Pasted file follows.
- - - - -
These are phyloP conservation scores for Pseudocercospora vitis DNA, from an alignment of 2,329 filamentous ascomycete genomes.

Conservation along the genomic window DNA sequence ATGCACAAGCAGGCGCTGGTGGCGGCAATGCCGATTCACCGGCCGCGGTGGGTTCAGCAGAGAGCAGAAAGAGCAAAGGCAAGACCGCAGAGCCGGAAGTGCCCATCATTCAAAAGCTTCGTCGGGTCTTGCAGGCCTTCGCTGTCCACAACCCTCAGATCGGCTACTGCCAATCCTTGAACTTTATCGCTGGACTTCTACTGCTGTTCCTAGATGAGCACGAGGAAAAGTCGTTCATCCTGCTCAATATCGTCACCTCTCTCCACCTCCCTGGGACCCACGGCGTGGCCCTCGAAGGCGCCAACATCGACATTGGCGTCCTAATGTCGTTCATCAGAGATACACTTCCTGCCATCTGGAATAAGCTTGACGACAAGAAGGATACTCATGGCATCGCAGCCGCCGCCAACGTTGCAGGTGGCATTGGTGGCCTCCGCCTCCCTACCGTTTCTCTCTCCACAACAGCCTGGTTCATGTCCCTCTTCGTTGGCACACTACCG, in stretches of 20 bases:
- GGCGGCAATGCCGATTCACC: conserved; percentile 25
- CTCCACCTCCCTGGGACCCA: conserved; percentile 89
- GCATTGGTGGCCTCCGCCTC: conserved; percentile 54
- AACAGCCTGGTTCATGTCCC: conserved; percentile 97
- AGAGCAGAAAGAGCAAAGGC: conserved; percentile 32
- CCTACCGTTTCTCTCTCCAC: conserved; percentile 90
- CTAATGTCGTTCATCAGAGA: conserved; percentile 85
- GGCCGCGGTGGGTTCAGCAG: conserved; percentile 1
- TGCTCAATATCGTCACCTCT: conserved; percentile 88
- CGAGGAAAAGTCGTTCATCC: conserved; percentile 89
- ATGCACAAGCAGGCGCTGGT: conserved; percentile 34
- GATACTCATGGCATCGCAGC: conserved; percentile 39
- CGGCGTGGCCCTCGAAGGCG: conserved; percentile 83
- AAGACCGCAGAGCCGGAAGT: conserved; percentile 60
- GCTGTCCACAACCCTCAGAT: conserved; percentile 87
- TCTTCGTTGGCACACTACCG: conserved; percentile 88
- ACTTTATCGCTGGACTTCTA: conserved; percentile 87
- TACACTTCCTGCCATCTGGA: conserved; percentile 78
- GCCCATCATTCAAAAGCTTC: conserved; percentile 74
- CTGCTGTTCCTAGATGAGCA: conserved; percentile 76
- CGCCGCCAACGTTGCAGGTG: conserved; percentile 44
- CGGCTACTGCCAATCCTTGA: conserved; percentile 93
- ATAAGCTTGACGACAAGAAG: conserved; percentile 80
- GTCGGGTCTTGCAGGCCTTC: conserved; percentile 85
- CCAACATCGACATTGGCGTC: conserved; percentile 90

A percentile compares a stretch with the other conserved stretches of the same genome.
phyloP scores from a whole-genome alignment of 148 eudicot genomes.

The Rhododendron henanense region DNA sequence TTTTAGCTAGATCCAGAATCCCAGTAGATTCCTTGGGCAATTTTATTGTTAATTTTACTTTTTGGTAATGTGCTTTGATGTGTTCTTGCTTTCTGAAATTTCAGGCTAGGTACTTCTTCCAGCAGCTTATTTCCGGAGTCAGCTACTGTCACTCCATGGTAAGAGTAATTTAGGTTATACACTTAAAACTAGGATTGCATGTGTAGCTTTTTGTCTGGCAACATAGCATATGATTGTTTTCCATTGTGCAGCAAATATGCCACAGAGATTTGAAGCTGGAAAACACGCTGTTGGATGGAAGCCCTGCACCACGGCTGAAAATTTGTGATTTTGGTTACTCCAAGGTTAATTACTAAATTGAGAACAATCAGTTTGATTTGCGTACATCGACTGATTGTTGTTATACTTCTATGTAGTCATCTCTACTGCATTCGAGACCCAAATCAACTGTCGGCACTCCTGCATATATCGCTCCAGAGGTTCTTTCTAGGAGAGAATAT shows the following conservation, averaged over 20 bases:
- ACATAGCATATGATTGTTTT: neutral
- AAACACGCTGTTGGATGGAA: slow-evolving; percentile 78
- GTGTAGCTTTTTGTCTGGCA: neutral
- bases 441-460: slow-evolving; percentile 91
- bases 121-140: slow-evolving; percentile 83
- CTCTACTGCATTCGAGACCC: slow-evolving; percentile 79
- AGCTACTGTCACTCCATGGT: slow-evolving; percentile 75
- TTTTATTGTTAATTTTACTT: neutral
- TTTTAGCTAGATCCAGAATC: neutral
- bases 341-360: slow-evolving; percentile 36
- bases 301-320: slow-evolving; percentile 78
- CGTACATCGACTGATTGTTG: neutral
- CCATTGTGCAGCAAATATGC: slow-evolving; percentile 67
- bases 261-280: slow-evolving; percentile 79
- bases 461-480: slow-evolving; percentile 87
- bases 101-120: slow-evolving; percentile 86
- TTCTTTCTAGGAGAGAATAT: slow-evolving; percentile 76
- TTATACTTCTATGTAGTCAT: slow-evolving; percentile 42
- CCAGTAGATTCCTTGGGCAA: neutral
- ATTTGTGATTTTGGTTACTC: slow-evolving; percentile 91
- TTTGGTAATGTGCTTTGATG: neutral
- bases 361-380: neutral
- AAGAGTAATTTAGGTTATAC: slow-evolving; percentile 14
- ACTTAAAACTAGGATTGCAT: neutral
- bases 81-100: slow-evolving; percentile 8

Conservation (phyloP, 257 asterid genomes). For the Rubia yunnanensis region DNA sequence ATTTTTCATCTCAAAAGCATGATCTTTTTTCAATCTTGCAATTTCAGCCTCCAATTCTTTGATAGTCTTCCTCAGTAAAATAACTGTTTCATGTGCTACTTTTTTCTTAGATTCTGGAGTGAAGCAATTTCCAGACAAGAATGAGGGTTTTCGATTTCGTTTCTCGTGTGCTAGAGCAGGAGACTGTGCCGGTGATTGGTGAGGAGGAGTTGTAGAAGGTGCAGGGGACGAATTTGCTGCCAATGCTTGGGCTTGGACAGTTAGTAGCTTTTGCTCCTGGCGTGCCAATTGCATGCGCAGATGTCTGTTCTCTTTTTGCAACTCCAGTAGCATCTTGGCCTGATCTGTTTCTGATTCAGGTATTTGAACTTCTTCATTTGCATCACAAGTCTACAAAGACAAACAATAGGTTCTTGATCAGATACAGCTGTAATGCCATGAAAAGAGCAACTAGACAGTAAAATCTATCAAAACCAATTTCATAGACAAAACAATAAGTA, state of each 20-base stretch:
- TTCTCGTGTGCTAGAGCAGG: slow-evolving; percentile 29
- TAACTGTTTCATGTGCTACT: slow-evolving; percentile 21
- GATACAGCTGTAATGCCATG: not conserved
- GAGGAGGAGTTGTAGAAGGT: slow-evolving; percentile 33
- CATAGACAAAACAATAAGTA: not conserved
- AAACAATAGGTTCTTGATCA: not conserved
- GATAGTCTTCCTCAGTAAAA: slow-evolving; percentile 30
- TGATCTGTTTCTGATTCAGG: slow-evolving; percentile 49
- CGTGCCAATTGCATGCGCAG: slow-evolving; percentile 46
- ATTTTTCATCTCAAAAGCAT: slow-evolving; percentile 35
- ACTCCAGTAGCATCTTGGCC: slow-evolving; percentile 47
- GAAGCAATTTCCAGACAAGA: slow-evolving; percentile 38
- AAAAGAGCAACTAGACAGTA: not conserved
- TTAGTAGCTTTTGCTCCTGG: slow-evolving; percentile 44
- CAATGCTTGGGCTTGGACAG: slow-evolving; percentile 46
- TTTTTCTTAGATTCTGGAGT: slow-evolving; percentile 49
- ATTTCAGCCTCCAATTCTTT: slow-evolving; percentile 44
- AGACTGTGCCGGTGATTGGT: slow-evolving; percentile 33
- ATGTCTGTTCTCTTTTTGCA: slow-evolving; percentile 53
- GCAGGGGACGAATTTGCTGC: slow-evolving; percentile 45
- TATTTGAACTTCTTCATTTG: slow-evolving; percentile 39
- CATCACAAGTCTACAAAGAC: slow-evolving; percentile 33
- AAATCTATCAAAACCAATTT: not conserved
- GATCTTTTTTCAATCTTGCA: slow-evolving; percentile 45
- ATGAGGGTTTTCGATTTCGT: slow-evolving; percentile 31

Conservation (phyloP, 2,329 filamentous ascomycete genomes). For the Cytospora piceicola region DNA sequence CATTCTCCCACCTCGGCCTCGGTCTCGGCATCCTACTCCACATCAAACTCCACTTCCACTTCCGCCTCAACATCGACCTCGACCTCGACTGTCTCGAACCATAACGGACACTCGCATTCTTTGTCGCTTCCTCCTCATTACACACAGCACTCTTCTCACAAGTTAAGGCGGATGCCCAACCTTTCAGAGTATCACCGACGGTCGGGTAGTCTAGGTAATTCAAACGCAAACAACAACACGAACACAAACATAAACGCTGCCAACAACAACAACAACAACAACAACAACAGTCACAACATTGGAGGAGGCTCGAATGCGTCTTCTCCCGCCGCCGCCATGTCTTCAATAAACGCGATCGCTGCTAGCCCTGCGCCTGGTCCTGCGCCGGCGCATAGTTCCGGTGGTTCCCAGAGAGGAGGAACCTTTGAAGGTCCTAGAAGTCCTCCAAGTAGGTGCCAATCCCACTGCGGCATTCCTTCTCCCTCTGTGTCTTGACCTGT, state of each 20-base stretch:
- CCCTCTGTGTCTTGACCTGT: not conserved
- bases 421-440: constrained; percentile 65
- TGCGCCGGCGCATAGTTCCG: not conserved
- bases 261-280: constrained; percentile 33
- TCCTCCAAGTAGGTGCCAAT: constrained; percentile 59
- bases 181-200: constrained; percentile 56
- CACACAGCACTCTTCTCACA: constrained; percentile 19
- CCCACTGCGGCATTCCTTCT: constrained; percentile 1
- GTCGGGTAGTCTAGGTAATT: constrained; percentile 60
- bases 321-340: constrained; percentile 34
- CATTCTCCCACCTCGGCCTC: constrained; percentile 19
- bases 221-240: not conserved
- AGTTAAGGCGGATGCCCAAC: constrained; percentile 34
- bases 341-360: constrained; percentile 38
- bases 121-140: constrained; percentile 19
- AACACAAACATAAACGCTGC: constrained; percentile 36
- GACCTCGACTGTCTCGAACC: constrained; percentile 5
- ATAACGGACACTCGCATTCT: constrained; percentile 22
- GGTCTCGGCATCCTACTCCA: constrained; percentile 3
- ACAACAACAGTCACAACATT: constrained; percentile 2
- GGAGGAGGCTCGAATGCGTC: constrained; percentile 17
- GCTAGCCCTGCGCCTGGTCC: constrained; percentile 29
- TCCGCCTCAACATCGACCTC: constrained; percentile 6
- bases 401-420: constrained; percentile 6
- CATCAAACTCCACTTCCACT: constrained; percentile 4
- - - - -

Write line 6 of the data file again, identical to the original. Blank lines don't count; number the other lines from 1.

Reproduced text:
- AACAGCCTGGTTCATGTCCC: conserved; percentile 97